It is natural from time-to-time that support workers feel frustrated in response to the actions of service users. These actions can sometimes ‘appear’ irrational at first glance. Why would you not turn up for an important court hearing, the result of which will affect your future? Why would you shout at a receptionist who cannot give you an appointment there and then?
Change happens through effective engagement, but fostering engagement is difficult when frustration gets in the way. Not understanding why a service user behaves in a certain way, or feeling the hard work put in on the service users’ behalf is unappreciated, support workers, who are only human, can get irritated. Service users sense it and withdraw.
Psychologically Informed Environment (PIE) Training breaks these barriers down.
Originally devised by St Basils in 2011, a bespoke version of PIE Training is being delivered to all organisations in Birmingham Changing Futures Together’s No Wrong Door Network. The roll out of the training began in September 2016. It’s making a significant impact. “Some teams have completed their PIE Training,” explained Deborah Pearsall of Birmingham Mind, a partner in the No
Wrong Door Network, “and some have not. There is a clear difference in the outcomes between the two groups; the PIE Training is radically improving our results.”
Each PIE Training course involves three intensive days followed by monthly reflective practice sessions, facilitated by a psychologist. During the three days, attendees learn about the link between present behaviour and past experience. They gain an insight into why someone with a complex and difficult history may make a decision that will, for example, put them at risk or increase the likelihood of a negative outcome, into why they find it difficult to engage with support. Attendees also gain a valuable insight into their own behaviour and learn to reflect on the way in which
they interact with their service users. When Emma Brown took up the role of Operations Manager at WAITS (Women Acting in Today’s Society), another partner in the No Wrong Door Network, she realised she was sometimes talking a different language to her team. “As a psychologist I have been trained to see past the surface and understand why a service user may
behave in ways that appear irrational. “But without this insight, support workers can sometimes feel personally responsible for the actions of their clients; ‘if I was better at my job, she would have turned up to the appointment’. This, naturally, can lead to feeling frustrated or let down by a service user.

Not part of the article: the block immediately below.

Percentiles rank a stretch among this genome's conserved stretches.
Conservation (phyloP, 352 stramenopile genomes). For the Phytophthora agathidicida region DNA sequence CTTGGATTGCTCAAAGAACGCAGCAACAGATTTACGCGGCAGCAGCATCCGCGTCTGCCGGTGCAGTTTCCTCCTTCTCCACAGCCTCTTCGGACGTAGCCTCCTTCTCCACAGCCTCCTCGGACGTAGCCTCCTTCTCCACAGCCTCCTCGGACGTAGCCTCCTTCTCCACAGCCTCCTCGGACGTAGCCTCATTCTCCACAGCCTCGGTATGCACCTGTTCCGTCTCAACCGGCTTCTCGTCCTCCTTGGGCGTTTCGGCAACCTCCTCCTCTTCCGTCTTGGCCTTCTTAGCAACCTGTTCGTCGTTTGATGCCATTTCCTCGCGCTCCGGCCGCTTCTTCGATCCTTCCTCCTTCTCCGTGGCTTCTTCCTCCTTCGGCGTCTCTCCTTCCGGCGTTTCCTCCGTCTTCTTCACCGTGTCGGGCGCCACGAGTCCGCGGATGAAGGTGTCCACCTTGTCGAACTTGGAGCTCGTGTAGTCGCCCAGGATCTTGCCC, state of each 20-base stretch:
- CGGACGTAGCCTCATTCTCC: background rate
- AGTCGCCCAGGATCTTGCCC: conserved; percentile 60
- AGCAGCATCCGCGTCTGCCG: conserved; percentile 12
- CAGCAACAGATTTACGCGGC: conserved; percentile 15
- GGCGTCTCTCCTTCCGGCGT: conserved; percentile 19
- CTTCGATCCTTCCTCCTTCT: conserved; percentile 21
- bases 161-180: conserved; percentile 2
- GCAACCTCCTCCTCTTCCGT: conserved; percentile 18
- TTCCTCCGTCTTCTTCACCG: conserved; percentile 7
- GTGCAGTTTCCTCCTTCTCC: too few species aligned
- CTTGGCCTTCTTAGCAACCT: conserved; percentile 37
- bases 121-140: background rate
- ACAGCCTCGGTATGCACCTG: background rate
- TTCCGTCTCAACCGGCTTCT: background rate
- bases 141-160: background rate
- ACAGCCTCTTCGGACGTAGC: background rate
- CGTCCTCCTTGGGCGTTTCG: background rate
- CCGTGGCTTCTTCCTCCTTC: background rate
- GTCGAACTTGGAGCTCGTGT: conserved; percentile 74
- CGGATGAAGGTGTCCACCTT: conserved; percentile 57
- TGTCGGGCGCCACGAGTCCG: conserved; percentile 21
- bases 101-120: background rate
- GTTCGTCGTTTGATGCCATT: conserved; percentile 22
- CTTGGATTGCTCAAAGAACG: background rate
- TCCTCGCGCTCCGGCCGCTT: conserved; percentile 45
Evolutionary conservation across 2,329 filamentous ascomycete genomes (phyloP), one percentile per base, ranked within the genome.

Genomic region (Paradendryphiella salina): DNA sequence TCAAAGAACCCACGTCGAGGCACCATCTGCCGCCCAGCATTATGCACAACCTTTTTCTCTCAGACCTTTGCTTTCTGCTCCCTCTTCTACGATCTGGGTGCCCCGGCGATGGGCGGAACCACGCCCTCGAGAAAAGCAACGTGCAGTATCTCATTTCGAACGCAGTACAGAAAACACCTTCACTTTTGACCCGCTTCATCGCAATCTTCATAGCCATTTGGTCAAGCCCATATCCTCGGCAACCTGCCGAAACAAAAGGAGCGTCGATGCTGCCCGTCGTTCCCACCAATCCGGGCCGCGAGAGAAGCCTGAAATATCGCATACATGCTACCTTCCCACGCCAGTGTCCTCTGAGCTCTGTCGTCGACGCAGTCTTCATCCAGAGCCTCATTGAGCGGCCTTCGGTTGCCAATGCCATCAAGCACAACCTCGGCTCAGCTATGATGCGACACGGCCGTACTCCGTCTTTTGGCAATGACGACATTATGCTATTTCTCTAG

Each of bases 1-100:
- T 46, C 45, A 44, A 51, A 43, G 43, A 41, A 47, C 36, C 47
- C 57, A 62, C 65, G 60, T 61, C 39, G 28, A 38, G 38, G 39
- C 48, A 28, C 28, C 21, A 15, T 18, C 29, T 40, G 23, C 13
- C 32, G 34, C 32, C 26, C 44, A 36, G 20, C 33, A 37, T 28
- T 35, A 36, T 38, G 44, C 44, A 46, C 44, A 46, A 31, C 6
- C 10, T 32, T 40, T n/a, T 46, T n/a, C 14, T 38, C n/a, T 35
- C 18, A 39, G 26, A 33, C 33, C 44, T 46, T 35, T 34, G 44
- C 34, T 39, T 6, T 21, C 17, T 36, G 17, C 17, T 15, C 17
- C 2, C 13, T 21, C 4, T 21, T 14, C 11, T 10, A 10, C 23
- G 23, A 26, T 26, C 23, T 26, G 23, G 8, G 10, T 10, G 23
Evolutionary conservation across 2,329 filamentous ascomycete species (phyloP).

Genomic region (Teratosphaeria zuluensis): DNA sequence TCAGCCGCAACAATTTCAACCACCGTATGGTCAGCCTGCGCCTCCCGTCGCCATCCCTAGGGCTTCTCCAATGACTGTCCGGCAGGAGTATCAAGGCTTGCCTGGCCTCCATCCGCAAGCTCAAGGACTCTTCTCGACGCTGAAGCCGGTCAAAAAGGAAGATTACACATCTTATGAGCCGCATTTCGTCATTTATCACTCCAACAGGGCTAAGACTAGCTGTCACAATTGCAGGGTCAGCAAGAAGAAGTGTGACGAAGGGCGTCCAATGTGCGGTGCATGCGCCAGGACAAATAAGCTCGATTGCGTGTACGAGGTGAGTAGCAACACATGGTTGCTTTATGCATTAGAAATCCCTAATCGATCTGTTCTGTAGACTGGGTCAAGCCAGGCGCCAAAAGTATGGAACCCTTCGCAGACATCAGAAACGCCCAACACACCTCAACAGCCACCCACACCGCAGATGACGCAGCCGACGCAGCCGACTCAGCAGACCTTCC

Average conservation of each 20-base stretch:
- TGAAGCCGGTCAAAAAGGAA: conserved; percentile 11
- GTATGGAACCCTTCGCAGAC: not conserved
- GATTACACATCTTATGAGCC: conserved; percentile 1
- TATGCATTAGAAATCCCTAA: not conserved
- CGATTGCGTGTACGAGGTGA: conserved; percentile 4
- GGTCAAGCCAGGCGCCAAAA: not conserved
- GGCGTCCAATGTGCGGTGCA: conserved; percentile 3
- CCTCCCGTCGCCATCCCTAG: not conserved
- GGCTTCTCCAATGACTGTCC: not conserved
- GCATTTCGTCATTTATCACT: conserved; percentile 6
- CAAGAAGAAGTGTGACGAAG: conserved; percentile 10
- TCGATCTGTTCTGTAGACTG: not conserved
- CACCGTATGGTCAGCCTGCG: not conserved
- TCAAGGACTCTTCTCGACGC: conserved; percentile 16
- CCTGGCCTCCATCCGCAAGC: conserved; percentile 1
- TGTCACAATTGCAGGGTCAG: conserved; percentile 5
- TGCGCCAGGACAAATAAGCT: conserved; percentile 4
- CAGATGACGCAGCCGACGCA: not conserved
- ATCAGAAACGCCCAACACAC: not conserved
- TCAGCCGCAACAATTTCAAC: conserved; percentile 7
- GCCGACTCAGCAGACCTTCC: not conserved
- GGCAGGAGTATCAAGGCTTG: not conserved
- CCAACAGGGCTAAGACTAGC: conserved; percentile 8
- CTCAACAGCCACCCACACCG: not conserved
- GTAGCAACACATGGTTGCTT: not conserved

The PIE Training gave us a shared language and helped the team focus on the link between an individual’s past experiences and present behaviour. They could see how her history shaped her relationship with them and the organisation.
“The monthly reflective practice sessions are a crucial element. They have habituated the new approach. We always worked in a person-centered way, looking at the whole person instead of a set of issues. With the PIE training and reflective practice, we are better able to understand the psychological context within which service users operate, and work with them to reduce any barriers
they may face with regards to our support. The team is happier too, no longer carrying the full weight of responsibility and all that goes with it.”
Julie Carnell, who leads the North Locality Support Services team at Birmingham Mind, explained the difference the PIE Training has made to her team. “We already worked with a person-centred approach so for us the training built on a pre-existing base of understanding. “We’re now much more self aware and there is a consensus ‘less is more’. Team members don’t rush to ‘rescue’ clients anymore. Instead of trying to fix their problems the focus is on building their capacity and autonomy. This means treating the service user as an adult, working at their pace, allowing them to make mistakes and supporting them when they do. It can be difficult for the team member, especially if they can see the ‘bump in the road’ coming, but the change in the service user is far more sustainable. “Always non-judgemental, but now equipped with new tools and more confident in themselves, team members are having honest conversations with service users and, understanding the power of silence, giving them the space to reflect on what’s been said. Every team member said that while using their PIE tools they had witnessed a service user have a
‘light bulb’ moment. This change is difficult to quantify in the moment but it’s significant and lasting.
“The resilience of the team has grown too. Understanding more of their own behaviour patterns has helped them recognise and evolve their coping mechanisms. This has the added benefit of service users being given the space to develop their own, authentic coping mechanisms rather than having those of someone else foisted on them. The team also values supervision more and feels a deeper, more stable connection with each other.
The PIE Training has strengthened the team, improved the way we work with service users and is leading towards more significant and sustainable outcomes.
Natalie Allen, Programme Director for Birmingham Changing Futures Together, which leads the No Wrong Door Network (the Network), recognises the value of all in the Network being trained. “With No Wrong Door a service user can seamlessly access a whole system of support from one point. To deliver this properly we need to be consistent; it’s not helpful if service users pick on differences and perceive one agency as ‘good’ and another as ‘bad’. The PIE Training is spreading a consistent approach. Service users know what to expect and are being supported to develop their own autonomy and everyone in the network increasingly feels part of strong, united, wider team.”